It seems like a month ago, but it was actually only five days ago that we started discussing whether or not bringing back Denis Malgin next season would be a good idea for the Leafs. Since that time he’s been rumoured to be returning to Switzerland next season, and I wonder if that will be a growing trend among borderline NHLers from outside North America.
Malgin is a restricted free agent, so today we’re going to switch things up and take a look at an unrestricted free agent and see if he’ll be part of the long term plans for the Leafs, and that’s Kyle Clifford.
Clifford was long rumoured to the Leafs because of his connection to Kyle Dubas. Throw in his friendship with Jake Muzzin, and the team’s desire for more veteran leadership and physical play, and the intangible case for Kyle Clifford seems to be pretty apparent. His $1.6M cap hit from his previous contract might however price him out of Toronto’s consideration, as that’s a little rich for a fourth line forward a team that has already dumped so much money into it’s forward group. The best case for the 29 year old was probably going to come in the playoffs to see if Clifford moved the Leafs closer to playing “playoff hockey”, but since that seems unlikely to occur this year, the decision on Clifford will have to be made based off of the other available information.
There is also the interesting factor regarding the conditions of the trade for Kyle Clifford and Jack Campbell…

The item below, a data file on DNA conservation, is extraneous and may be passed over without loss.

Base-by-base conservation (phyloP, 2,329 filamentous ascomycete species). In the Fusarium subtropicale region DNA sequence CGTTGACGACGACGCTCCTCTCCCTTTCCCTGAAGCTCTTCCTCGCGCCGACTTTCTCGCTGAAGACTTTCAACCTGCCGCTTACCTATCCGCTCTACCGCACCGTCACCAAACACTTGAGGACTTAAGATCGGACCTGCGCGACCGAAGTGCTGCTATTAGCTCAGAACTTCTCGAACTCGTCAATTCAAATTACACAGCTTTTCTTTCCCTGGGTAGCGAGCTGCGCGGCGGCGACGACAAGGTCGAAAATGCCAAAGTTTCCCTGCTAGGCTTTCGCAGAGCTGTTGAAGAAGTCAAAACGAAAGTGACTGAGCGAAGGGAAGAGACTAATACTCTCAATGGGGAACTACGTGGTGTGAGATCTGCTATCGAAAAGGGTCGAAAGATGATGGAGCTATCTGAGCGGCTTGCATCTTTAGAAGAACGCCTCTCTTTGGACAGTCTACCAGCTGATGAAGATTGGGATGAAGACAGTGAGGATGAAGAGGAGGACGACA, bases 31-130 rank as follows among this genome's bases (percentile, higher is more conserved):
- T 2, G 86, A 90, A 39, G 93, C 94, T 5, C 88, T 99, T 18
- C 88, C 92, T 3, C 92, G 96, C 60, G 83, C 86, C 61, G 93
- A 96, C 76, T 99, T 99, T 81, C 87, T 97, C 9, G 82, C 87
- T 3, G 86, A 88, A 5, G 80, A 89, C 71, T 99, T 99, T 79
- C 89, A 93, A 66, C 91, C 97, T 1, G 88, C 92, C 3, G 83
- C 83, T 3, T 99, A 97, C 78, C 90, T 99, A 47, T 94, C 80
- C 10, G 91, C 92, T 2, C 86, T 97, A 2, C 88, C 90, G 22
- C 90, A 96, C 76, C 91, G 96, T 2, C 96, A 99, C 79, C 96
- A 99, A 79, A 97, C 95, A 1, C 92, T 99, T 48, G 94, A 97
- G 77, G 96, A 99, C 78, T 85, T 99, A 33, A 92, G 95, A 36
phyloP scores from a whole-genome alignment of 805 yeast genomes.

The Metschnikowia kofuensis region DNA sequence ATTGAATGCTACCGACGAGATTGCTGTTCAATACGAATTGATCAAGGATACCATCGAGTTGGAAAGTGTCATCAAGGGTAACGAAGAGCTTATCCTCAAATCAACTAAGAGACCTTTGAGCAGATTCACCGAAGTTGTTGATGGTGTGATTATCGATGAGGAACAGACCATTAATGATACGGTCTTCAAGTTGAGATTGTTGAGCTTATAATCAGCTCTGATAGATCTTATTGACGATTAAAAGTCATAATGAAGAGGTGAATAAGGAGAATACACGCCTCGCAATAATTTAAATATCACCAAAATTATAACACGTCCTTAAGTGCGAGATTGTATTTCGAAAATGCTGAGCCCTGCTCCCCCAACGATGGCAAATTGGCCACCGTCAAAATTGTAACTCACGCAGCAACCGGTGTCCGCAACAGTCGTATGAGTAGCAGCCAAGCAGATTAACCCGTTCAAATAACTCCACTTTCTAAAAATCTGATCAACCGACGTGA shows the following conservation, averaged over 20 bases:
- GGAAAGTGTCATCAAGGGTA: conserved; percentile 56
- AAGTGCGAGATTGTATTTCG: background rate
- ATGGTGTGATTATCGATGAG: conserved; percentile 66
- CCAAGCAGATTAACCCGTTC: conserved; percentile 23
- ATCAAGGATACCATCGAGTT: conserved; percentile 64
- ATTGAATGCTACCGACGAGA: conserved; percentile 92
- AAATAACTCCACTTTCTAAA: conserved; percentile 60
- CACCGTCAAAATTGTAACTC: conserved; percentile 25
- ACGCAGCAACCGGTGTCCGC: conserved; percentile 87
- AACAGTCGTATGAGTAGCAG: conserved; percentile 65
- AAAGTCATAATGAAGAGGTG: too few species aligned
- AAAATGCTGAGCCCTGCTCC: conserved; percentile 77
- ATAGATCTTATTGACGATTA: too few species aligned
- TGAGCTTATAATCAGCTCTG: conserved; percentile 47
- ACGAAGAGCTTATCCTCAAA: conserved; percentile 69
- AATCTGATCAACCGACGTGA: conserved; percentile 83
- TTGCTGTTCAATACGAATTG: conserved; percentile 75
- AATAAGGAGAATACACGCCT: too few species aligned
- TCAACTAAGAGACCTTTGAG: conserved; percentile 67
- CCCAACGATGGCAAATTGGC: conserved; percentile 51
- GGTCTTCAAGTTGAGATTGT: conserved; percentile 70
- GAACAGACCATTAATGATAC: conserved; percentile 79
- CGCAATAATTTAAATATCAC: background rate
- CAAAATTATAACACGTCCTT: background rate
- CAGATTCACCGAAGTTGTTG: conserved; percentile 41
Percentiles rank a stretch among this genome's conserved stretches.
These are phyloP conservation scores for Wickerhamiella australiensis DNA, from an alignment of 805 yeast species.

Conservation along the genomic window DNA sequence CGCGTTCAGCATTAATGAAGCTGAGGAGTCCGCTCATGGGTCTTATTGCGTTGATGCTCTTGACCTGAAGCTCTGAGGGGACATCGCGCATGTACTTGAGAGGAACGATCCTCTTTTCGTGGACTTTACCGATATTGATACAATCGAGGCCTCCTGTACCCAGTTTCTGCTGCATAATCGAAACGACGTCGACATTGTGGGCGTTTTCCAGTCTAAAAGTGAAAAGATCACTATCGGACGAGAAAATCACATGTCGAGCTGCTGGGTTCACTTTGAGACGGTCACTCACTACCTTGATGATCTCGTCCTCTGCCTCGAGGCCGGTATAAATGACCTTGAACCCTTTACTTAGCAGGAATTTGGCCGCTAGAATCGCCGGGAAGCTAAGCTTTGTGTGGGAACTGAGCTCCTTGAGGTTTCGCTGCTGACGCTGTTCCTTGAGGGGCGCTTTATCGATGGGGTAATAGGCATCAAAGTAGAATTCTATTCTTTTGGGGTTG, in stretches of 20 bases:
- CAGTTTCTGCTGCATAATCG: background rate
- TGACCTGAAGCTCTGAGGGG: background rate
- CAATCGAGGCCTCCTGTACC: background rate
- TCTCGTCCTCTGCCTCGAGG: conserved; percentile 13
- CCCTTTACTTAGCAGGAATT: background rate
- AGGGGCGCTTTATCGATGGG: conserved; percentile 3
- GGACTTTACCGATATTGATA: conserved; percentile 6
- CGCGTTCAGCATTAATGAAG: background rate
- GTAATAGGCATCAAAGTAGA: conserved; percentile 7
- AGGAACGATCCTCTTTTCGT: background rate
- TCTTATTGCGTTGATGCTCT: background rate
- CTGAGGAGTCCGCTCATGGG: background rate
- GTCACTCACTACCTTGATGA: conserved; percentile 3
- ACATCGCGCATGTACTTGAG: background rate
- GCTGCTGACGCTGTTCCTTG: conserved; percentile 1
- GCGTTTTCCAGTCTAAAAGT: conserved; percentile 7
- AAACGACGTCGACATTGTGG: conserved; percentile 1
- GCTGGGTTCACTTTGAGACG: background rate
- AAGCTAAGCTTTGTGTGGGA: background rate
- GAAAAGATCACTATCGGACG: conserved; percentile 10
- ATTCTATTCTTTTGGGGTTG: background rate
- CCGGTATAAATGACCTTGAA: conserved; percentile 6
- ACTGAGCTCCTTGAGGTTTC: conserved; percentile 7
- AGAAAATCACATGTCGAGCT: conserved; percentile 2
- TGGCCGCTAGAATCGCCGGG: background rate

Via hockey operations, the 2021 third round pick will become a second round pick if Toronto re-signs Clifford or if the Maple Leafs make the playoffs and Campbell wins six regular season games. (via Jon Rosen)
The conditions around Campbell winning six regular season games and the Leafs being in the playoffs may be null and void at this point ,and the 2021 3rd round pick would only transfer to the Kings if Clifford re-signs with the Leafs. There is a pretty big difference in what the Leafs could potentially draft in the second round versus the third, and I’m not certain that Clifford does enough to make that worthwhile. Especially since he’s also probably carrying a bigger cap hit than his replacement as well.
There’s also a couple of things to consider in whether Clifford was truly a standout bottom six player or if he was the product of a team that knew how to use him properly. In the short and small sample with the Leafs, the results aren’t there the way they’ve been with the Kings. That can certainly change overtime, but again, is the chance that Clifford will improve worth having a 3rd round pick turning into a 2nd?
The reality is the Clifford trade happened at an unfortunate time, and circumstances have probably been that he’s probably the odd man out on the Leafs future. Any decision to keep him around would likely be intangible driven rather than results driven at this point. Hopefully Clifford will have his chance to make a better case for himself with some playoff hockey.